The singers in Luisa Miller included an outstanding, clear baritone Donnie Ray Albert as Signor Miller (the audience rose unisono when he came on stage after the 'curtain'), and Indra Thomas (Luisa) with a powerful, MET-tested, but hazy voice that won in stature as the evening went on. Kyle Engler, not new to Washington audiences who had the chance to see her in Andrea Chénier, Democracy, and Dialogue of the Carmelites, impressed with clarity and her beautiful, chamber-like, never pushed voice in the third act.

Richard Leech lent his tenor to the role of Rodolfo. Having sung 12 roles at the MET is an impressive item on any tenor's vita, and not surprisingly he had no problems filling the Lisner Auditorium with his sound. Somehow, though Mr. Leech, too, sounded a bit stuffy, something I would have blamed on the acoustics, if Mr. Albert had not sung next to him with a considerably higher degree of clarity. Wurm (German for worm) was sung by Matthew Lau, whose bass is imposing but far back in the throat. Daniel Sumegi sang Count Walter very well, his sonorous bass-baritone with that far-back cavernous sound about it that can be the product of projection winning over tone production. (The result is curiously similar to the sound you make saying 'AAAAaaah' at the Doctor's.) Like many of the impressive cast members, Mr. Sumegi has bona fide credentials, the MET, Covent Garden, and the Paris Opera being just a few of the notable houses in which he has sung.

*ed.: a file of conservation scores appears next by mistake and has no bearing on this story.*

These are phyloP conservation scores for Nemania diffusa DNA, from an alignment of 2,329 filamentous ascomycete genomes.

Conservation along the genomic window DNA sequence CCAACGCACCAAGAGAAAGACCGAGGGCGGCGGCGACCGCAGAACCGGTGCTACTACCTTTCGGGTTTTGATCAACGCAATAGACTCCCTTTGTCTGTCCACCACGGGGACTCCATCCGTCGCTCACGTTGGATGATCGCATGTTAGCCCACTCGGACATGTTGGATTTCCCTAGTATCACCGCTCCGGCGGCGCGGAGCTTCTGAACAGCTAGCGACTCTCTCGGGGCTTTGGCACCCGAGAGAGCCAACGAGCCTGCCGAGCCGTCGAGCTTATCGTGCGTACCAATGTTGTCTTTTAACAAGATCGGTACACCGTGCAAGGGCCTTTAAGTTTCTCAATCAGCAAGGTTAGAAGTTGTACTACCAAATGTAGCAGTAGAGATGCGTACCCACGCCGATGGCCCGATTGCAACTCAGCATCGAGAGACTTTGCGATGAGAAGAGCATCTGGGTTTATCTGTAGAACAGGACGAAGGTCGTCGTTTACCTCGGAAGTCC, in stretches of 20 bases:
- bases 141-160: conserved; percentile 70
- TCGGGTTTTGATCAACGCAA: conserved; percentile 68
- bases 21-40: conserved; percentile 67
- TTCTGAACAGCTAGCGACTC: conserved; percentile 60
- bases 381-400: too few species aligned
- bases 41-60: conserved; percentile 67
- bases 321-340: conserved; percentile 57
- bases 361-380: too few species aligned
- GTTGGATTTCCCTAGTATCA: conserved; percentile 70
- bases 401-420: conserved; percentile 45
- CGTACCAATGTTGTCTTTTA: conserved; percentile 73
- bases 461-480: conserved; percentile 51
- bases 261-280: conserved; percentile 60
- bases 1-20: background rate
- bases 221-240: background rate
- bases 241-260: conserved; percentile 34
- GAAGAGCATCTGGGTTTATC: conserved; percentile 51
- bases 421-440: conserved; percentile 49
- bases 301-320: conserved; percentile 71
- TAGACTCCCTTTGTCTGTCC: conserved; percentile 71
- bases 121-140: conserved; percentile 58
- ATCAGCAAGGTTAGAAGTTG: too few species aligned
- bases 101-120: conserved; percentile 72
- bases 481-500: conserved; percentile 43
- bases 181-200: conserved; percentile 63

Christa Ludwig-mentored Gigi Mitchell-Valesco is no stranger, either: she had contributed to that splendid Esclarmonde in the role of Parséïs. This time she sang Federica to the highest standards, with wit and with grace.

The opera itself divides opera lovers. Verdi fans will certainly appreciate most of it (and there are glorious moments in it), but the seams of this cobbled-together opera are very noticeable. The drama isn't all too compelling, and there might, after all, be a reason why it is not terribly often performed. If the singing is as good as it was at the Washington Concert Opera, it might be compelling... if the singing were any less than that, I suspect all but the most ardent Verdinites in the audience would be terribly bored by and throughout the third act. As someone who fails to see the genius behind Nabucco, though, my word may not count for much. An impressive feat it was, but as spectacular as Esclarmonde it was not. Tim Page's take on Luisa Miller can be read here.